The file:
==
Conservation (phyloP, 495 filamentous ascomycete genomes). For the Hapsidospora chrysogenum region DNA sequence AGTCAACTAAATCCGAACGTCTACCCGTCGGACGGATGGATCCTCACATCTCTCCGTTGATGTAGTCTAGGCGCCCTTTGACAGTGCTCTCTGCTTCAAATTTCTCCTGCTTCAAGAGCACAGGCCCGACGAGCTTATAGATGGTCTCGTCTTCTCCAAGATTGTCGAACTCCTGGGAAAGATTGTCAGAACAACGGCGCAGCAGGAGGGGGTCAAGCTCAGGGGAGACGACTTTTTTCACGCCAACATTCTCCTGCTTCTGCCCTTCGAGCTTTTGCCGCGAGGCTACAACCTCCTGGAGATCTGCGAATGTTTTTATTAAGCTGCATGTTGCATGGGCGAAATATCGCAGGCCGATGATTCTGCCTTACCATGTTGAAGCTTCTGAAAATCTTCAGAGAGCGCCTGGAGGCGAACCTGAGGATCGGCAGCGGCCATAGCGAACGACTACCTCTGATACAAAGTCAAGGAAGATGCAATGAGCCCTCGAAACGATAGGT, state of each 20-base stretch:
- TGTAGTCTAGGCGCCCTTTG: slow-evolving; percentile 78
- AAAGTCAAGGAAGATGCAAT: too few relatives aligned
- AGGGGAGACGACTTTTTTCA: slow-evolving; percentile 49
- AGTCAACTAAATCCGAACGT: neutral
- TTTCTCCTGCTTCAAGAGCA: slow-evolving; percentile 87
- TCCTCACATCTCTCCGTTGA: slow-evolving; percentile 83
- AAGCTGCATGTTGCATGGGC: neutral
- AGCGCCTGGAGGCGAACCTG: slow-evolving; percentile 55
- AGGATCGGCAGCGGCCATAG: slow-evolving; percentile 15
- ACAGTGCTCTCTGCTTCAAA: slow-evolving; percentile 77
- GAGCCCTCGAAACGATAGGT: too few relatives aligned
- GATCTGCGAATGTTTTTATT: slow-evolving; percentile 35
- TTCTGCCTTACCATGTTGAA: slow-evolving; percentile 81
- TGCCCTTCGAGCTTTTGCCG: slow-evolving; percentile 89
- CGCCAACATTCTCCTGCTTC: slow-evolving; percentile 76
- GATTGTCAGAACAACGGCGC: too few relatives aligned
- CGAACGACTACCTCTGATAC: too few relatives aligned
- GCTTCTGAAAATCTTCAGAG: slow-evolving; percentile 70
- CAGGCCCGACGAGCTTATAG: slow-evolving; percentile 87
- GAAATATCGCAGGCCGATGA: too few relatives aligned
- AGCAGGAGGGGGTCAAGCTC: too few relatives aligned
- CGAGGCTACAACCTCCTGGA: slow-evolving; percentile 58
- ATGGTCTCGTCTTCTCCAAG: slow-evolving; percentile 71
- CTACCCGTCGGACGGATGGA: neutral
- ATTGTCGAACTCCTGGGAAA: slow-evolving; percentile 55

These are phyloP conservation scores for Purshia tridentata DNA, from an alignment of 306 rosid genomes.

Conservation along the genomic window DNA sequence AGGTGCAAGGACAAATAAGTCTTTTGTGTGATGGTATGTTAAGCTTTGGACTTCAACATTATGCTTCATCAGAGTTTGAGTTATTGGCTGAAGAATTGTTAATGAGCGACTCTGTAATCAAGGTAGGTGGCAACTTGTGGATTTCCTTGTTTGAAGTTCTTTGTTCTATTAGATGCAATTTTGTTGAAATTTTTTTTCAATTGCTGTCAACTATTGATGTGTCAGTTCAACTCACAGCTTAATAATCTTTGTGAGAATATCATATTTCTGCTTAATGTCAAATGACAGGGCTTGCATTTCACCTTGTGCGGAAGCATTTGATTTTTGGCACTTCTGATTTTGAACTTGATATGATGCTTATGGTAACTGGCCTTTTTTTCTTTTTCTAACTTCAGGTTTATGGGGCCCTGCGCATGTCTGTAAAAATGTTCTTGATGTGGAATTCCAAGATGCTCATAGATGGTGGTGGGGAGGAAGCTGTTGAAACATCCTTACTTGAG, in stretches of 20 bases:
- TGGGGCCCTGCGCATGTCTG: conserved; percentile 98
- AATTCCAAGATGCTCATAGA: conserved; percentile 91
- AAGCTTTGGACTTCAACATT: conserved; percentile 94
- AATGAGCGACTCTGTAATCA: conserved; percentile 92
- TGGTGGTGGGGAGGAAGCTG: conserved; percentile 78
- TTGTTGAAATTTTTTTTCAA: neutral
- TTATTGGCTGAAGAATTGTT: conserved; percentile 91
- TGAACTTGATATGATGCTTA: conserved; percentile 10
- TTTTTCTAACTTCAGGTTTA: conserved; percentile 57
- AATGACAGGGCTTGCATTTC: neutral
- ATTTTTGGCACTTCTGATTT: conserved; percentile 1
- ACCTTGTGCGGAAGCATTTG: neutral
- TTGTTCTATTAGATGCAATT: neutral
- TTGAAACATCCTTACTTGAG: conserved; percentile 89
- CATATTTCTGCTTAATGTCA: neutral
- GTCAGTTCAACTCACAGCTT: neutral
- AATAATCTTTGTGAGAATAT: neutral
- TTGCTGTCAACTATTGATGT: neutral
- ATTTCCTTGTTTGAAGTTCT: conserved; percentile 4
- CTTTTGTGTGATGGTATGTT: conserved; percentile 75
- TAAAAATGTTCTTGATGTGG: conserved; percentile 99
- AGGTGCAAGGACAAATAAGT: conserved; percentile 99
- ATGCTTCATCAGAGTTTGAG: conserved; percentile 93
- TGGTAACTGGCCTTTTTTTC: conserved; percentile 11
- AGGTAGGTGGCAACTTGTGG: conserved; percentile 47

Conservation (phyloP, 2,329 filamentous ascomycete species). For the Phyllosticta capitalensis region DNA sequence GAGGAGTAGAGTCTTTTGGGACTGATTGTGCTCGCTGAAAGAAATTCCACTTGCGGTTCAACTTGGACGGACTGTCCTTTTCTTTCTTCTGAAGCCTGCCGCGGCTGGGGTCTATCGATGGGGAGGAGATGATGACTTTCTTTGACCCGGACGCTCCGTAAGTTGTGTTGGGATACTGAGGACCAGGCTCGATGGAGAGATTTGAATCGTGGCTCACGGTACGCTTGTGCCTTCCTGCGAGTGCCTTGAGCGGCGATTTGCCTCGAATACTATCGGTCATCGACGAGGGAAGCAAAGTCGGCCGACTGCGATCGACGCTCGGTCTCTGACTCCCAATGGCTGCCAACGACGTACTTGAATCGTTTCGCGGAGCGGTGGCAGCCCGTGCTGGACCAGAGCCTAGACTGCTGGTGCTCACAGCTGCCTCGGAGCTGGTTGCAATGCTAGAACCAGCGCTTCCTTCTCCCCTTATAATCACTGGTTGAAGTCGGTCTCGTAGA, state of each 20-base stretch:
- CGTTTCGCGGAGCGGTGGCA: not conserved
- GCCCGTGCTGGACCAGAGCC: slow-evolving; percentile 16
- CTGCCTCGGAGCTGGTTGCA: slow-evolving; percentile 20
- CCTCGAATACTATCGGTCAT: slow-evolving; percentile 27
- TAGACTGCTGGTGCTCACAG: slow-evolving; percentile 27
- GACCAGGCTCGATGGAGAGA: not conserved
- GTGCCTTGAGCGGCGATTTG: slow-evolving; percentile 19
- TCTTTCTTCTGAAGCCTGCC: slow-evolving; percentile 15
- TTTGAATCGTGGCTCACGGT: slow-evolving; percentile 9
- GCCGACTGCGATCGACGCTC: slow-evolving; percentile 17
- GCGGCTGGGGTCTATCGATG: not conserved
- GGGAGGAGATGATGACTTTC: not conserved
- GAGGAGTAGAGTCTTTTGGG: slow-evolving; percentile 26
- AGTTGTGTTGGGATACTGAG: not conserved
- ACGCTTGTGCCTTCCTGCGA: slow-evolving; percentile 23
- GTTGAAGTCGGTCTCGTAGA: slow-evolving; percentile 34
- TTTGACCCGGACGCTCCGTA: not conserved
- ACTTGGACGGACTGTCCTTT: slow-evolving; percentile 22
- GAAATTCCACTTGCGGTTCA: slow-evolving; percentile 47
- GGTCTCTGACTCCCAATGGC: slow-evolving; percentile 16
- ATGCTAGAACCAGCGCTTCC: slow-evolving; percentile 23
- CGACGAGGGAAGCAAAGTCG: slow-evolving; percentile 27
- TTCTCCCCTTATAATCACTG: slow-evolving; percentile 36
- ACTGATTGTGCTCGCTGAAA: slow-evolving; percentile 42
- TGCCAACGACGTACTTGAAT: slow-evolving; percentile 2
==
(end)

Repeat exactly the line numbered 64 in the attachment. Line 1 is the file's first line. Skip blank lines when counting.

- GCCGACTGCGATCGACGCTC: slow-evolving; percentile 17